|Function / usage:||
Tramway, light or metro rail bridge
Awards and Distinctions
for registered users
Pittsburgh, Allegheny County, Pennsylvania, USA
Smithfield Street Bridge (1846)
|Coordinates:||40° 26' 6" N 80° 0' 7" W|
|total length||306.9 m|
|main spans||2 × 109.7 m|
A third truss is added widening the bridge to roughly twice the original width.
Excerpt from Wikipedia
The Smithfield Street Bridge is a lenticular truss bridge crossing the Monongahela River in Pittsburgh, Pennsylvania, USA.
The bridge was designed by Gustav Lindenthal, the engineer who later designed the Hell Gate Bridge in New York City. The Smithfield Street Bridge was built between 1881 and 1883, opening for traffic on March 19, 1883. It was widened in 1889 and widened again in 1911. The bridge has been designated a National Historic Civic Engineering Landmark, a National Historic Landmark, and has a Historic Landmark Plaque from the Pittsburgh History and Landmarks Foundation.
The present bridge is the third bridge at the site and remains the second oldest steel bridge in the United States. In 1818, a wooden bridge was built across the Monongahela by Louis Wernwag at a cost of $102,000. This bridge was destroyed in Pittsburgh's Great Fire of 1845. The second bridge on the site was a wire rope suspension bridge built by John A. Roebling. Increases in both bridge traffic and river traffic eventually made the lightly built bridge with eight short spans inadequate. The present Lindenthal bridge was built in its place, using the Roebling bridge's stone masonry piers.
The Smithfield Street Bridge is the penultimate of the many bridges which span the Monongahela before the river joins with the Allegheny River to form the Ohio River at Downtown Pittsburgh. Only the Fort Pitt Bridge is farther downstream.
The bridge also served the Pittsburgh Railways streetcar system with lines coming from the Mt. Washington Transit Tunnel and from Carson Street crossing the bridge and continuing into downtown along Grant Street and Smithfield Street, returning to the bridge via Wood Street or Grant Street. The tracks occupied the eastern half of the bridge. The streetcar line was abandoned in July 1985, when the streetcars were diverted to the Panhandle Bridge and the new light rail subway, on July 7. The last day of streetcar service on downtown Pittsburgh streets and over the Smithfield Street Bridge was July 6, 1985, although the final crossing of the bridge by a streetcar did not take place until 1:40 a.m. on July 7. The former streetcar right-of-way was then converted into a paved roadway for northbound traffic.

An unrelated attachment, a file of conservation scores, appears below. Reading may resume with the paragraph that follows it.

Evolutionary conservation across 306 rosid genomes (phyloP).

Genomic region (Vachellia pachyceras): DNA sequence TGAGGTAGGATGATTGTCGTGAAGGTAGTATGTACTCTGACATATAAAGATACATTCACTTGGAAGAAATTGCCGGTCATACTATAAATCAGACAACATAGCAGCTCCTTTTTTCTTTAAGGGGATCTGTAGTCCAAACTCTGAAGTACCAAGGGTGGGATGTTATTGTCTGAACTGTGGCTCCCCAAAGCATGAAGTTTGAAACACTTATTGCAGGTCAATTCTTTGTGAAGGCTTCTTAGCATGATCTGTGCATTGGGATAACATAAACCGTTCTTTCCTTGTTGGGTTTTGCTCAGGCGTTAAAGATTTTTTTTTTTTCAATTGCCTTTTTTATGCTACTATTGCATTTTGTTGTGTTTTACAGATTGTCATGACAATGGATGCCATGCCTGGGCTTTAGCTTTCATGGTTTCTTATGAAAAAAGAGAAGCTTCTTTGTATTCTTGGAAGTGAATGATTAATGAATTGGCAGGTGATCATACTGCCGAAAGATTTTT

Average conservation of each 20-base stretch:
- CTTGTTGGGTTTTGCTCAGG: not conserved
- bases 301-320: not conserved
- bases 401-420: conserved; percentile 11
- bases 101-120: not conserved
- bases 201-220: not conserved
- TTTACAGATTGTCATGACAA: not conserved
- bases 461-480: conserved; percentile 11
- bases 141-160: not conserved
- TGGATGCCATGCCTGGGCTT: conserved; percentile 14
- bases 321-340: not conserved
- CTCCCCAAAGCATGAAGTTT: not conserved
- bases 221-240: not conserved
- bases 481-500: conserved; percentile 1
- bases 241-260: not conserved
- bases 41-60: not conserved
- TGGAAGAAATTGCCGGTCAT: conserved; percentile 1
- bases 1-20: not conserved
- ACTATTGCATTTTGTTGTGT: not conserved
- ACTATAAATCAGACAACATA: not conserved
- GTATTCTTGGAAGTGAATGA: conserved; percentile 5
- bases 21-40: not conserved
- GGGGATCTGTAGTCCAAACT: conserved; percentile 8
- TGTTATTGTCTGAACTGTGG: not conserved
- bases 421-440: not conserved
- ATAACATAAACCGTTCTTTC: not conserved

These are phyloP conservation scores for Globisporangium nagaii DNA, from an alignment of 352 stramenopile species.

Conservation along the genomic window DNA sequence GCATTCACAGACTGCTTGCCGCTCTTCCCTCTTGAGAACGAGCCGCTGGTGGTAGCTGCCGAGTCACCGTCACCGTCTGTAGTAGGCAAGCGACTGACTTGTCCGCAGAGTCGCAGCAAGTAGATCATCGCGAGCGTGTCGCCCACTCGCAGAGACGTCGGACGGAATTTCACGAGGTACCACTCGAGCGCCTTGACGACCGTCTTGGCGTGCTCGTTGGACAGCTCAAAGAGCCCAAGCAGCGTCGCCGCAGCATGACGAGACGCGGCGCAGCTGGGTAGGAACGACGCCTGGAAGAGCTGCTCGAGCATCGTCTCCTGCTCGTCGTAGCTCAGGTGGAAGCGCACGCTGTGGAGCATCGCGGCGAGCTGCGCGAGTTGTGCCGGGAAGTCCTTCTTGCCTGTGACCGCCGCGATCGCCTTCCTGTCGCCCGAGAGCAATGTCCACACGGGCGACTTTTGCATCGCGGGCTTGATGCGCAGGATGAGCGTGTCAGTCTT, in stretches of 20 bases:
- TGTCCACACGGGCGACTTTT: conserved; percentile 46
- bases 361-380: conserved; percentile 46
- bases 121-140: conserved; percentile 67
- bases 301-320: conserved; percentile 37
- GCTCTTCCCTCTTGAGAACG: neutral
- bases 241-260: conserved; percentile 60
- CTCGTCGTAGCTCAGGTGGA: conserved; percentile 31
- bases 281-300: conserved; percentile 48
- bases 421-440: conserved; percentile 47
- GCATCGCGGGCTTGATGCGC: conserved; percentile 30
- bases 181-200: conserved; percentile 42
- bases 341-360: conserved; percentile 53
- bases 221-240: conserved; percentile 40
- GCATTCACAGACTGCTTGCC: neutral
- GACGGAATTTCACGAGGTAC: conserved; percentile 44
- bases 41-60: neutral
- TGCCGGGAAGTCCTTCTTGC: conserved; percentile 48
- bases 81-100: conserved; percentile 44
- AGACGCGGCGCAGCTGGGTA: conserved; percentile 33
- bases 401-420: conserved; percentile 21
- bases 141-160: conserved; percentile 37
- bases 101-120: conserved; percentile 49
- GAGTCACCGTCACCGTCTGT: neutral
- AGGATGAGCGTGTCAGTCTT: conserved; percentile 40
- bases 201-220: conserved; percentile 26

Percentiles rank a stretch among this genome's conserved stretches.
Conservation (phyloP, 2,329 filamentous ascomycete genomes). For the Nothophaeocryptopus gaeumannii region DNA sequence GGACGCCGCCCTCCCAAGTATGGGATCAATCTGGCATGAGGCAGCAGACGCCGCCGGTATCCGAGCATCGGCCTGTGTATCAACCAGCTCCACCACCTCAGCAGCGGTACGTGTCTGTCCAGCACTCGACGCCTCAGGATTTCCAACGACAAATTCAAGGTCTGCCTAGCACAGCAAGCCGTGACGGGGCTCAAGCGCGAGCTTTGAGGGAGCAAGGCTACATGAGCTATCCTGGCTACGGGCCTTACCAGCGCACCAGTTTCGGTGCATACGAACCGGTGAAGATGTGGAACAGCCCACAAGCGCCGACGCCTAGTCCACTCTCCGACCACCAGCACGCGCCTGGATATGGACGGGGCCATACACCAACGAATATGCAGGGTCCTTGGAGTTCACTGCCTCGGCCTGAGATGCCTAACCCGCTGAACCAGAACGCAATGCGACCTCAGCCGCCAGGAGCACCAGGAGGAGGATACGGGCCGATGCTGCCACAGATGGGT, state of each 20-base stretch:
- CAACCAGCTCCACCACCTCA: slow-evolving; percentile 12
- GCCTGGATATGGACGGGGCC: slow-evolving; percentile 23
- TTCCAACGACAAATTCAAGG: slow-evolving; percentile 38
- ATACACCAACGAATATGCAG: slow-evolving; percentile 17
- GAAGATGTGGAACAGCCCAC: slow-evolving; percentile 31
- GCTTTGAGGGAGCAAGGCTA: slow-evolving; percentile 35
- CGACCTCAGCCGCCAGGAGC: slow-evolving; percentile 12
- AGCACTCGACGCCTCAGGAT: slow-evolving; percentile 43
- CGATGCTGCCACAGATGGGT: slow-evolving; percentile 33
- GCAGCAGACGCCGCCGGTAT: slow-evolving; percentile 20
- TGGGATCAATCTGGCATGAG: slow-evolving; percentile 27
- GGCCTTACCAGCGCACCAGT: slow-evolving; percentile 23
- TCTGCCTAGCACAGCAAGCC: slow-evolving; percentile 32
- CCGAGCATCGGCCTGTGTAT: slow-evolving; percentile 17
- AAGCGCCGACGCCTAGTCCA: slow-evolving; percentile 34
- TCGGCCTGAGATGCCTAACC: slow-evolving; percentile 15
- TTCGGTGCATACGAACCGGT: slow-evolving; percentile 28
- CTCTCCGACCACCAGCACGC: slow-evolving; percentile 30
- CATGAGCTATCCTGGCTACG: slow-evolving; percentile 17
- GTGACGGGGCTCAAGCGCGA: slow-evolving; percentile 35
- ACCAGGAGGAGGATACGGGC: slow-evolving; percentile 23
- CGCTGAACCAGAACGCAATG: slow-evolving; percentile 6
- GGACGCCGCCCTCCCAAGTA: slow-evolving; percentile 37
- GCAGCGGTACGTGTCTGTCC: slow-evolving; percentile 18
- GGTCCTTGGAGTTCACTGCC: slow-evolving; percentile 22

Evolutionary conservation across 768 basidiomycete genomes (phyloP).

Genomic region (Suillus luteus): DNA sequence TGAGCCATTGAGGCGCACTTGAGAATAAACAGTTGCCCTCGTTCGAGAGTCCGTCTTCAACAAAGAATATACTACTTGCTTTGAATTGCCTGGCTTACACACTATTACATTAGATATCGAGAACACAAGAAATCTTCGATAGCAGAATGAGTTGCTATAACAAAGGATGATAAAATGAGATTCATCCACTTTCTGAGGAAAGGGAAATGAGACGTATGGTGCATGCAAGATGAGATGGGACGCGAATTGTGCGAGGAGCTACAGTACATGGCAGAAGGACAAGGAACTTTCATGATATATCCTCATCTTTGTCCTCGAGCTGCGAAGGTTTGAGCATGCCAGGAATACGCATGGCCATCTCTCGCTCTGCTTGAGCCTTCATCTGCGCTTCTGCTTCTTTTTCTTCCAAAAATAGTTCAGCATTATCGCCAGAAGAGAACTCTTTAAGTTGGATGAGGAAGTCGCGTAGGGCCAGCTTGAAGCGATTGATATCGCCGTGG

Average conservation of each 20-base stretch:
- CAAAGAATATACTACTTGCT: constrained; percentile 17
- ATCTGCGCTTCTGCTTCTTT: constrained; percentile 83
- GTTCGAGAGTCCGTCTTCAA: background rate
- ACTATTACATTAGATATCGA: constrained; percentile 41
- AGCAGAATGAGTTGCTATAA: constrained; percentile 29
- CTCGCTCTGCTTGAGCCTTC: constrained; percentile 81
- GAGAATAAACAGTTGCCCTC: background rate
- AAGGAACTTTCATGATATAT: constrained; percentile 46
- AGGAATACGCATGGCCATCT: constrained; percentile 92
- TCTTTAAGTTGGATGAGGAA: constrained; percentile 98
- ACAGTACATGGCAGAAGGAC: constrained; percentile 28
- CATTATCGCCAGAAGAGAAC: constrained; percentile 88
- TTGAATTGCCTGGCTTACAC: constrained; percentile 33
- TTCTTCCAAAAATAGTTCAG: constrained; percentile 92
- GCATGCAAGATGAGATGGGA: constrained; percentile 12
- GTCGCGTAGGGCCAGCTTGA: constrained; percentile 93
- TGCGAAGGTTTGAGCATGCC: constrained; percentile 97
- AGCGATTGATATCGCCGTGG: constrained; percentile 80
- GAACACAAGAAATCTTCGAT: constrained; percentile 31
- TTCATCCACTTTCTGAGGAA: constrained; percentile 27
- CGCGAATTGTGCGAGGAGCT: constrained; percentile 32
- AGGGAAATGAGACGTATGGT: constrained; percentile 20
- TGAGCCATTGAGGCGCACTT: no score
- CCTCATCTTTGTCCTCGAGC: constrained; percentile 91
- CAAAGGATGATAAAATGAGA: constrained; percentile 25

The bridge was listed on the National Register of Historic Places on March 21, 1974. Two years later, on May 11, 1976, it was designated a National Historic Landmark.
The bridge's short clearance from the river as well as its deteriorated condition convinced PennDOT officials to demolish the bridge and to replace it with a modern bridge. Lobbying by Pittsburgh History and Landmarks Foundation on the merits of preserving the bridge were considered by officials. In 1994–1995 the bridge was rehabilitated with a new deck, a colorful paint scheme, and architectural lighting. The abandoned rail lines became an extra traffic lane and there was an addition of a light-controlled bus lane which is activated during peak traffic hours. The bridge also has the distinction of being the bridge most heavily walked by pedestrians, mostly commuters who park at Station Square.
The bridge connects Smithfield Street in Downtown Pittsburgh with Station Square.
Relevant Web Sites
- Emploi d'alliages d'aluminium pour le pont remplacement du tablier du pont de Smithfield, à Pittsburgh (E.-U.). In: La Technique des Travaux, v. 9, n. 6 (June 1933), pp. 370-376. (1933):
- Exhibiting Strength and Stablility: The Smithfield Street Bridge. In: Civil Engineering Magazine, v. 81, n. 5 (May 2011), pp. 50-52. (2011):
- Les grands ponts du monde: Hors d'Europe. Brissaud, Poitiers (France), pp. 112. (1990):
- Great American Bridges and Dams. A National Trust Guide. John Wiley & Sons, New York (USA), pp. 151-152. (1984):
- John A. Roebling's Allegheny Aqueduct and Smithfield Street Bridge: Nineteenth-century innovation in multi-span suspension bridges. Presented at: 6th International Congress on Construction History (6ICCH 2018), July 9-13, 2018, Brussels, Belgium, pp. 399-407. (2018):
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